LTTP or ‘late to the party’ pieces are opportunities for me to catch up and write about games I missed out on the first time around. They may contain spoilers.
Suda 51 made a lot of quirky games and I didn’t enjoy the ones I played including Killer7 and what I saw from No More Heroes’ gameplay didn’t interest me at all. His games always intrigued me though. They were always weird and original, I just kept wishing that he wasn’t the one behind the gameplay execution.
Enter Shinji Mikami. He’s a developer that I’d give the benefit of the doubt to any day. When I heard about his involvement with Shadows of the Damned, I was anticipating great things. The style of Suda 51 and the gameplay mastery of Shinji Mikami. What could possibly go wrong?
The answer: Not too much when you tackle everything in moderation.
I had modest plans for my home server. I installed Windows Small Business Server 2011 Essentials awhile back and since then I haven’t done much with its abilities. In fact, I’ve turned off avoided some of its built-in capabilities and looking to disable more.
It’s primarily due to the lack of memory on the server. This old Socket 939 system caps out a 2 GB of DDR RAM and that’s a paltry amount for Windows SBS 2011 Essentials to work with — especially when I have other services I’d like to run on there as well.
I don’t use Active Directory, but it’s running and I don’t believe I can turn it off without repercussions. I’ve also stopped using the built-in “Connector” software because it was 1) not working with Mac OS X Lion and/or 2) it forces the client’s default gateway to the home server which isn’t what I want at all.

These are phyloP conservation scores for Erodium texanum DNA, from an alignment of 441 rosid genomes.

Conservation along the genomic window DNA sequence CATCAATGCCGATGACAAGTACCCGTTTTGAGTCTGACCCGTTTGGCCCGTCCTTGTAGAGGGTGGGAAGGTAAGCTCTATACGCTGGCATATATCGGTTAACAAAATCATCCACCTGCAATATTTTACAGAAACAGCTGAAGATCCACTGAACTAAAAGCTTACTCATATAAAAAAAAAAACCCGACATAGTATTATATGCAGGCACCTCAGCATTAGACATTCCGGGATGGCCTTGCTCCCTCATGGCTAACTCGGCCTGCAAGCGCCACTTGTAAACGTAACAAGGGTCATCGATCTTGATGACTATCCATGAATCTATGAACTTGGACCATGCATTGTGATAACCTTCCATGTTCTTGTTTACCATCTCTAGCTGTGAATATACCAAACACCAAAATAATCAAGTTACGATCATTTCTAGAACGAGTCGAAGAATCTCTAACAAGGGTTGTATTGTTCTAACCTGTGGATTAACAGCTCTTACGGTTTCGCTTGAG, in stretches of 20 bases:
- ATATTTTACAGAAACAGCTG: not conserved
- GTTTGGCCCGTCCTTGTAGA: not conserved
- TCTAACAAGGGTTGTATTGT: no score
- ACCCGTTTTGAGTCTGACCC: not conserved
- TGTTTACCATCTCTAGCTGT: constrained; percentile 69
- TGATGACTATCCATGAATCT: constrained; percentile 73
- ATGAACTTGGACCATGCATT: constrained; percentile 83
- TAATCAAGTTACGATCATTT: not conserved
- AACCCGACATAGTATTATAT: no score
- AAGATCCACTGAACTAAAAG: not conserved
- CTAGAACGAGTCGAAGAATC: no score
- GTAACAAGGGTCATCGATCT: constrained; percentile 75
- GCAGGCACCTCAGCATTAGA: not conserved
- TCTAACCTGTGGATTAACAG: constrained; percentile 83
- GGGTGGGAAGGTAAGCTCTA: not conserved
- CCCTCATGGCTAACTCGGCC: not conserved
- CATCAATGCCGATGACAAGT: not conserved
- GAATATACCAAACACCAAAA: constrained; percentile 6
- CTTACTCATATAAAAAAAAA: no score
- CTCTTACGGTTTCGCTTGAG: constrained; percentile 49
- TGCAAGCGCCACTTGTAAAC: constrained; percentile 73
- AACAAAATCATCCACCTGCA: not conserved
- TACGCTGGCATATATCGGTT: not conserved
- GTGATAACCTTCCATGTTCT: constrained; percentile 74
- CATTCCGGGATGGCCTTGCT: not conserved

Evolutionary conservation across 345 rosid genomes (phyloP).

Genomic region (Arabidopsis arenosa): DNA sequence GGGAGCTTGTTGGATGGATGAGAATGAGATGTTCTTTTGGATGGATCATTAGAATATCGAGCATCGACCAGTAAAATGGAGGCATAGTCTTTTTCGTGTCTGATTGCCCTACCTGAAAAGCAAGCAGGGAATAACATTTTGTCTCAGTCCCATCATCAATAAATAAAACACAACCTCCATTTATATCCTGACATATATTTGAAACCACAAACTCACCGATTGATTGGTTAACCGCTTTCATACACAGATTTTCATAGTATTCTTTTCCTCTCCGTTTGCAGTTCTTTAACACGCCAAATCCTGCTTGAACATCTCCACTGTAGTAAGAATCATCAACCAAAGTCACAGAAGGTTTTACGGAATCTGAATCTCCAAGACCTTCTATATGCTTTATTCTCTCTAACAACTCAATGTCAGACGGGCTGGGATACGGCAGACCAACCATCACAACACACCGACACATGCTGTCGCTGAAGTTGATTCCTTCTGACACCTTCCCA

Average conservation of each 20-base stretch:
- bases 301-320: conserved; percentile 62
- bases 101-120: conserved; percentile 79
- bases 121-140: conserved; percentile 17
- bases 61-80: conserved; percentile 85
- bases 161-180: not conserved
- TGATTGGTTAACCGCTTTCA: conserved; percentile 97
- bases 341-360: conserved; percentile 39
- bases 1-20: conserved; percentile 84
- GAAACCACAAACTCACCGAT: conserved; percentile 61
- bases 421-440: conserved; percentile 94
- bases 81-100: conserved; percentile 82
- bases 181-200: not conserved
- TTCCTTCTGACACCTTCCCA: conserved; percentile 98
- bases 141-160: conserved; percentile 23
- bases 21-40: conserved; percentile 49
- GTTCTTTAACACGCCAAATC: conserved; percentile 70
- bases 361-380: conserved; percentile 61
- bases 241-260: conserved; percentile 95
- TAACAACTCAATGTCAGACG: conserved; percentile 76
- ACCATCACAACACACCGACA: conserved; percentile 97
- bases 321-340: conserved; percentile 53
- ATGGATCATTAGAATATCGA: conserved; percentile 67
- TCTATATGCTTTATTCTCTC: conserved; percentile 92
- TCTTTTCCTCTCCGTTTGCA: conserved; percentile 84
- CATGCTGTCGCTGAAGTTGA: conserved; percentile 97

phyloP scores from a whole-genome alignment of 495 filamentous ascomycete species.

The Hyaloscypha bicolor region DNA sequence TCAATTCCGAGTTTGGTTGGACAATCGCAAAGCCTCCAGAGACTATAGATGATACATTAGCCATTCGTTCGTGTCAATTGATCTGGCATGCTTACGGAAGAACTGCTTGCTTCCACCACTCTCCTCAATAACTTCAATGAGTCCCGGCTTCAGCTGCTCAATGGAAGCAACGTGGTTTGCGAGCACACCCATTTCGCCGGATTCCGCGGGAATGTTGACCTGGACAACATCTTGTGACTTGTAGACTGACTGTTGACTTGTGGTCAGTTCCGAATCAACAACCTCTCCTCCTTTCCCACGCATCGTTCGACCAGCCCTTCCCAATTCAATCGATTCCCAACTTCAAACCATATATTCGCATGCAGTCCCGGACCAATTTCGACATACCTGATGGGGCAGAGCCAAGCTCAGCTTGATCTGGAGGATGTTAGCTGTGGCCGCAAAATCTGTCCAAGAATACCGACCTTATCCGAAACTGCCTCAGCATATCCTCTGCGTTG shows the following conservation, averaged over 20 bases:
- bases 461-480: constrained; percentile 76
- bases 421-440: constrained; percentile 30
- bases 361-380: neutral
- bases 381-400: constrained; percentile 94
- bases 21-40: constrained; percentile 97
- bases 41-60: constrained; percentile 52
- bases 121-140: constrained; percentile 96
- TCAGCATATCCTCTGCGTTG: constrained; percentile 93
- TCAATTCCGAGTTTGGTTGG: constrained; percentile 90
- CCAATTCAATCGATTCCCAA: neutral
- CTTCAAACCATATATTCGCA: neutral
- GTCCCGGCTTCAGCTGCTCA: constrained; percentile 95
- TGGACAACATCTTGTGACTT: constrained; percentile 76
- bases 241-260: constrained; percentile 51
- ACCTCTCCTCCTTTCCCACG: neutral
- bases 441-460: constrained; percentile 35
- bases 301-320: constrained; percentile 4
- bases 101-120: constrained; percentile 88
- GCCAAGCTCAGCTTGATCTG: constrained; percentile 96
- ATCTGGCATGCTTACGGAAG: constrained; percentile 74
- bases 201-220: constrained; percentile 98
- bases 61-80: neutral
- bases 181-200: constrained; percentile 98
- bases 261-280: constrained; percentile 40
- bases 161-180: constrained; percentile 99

It turns out that all I want from my home server is a file server with media serving capabilities, a web interface and WSUS. And you know what met all that without the added bloat? Windows Home Server 2011. Unfortunately I sold my license away and thus I’m left reading whitepapers, forum posts and blog posts looking for ways to cut memory use down.
The next logical step is to build a faster server with a lot more memory to work with. I then can turn the server I have now to a FreeNAS box. I hear it’s pretty good.
With Skyrim done, I moved onto Shadows of the Damned which I’m enjoying quite a bit. The gameplay is reminding me of Dead Space with a roll mechanic. My only complaint with the game thus far is the segmentation of the levels; they’re too short.
Having just finished my second run through Mass Effect 2, I’m left pondering over what game I should be playing next.
- The Elder Scrolls V: Skyrim (PC)
- Darksiders (PC)
- Shadows of the Damned (PS3)
- Assassin’s Creed: Revelations (360)
- Dragon Age: Origins Ultimate Edition (PC)
- Ico & The Shadow of the Colossus Collection
Seven games if you break it down. Seven games that I’ve purchased recently or have upcoming sequels.
The most obvious answer is to start Darksiders because of Darksiders 2 later this year, but I have Skyrim here and cannot let it stay unfinished like Fallout: New Vegas. To avoid this situation in the future, I’m just going to stop buying Bethesda published role playing games. These games cannot keep my attention.
What should I play next then? I haven’t touched the PlayStation 3 in awhile, so maybe it’s Shadows of the Damned? I hear it’s funny and I wouldn’t mind more funny in my gaming right now.
Blizzard’s 20 Year Anniversary Retrospective (via Blizzard)
Direct Feed of Next Generation Unreal Engine 3 Tech Demo (see below)
- Was shown at GDC
- Features DirectX 11 features like tessellation
Marvel vs Capcom 3 Characters Will Cost $5 a Pop (media below)
- Shuma Gorath & Jill Valentine will be available on PSN and Xbox Live! Marketplace on March 15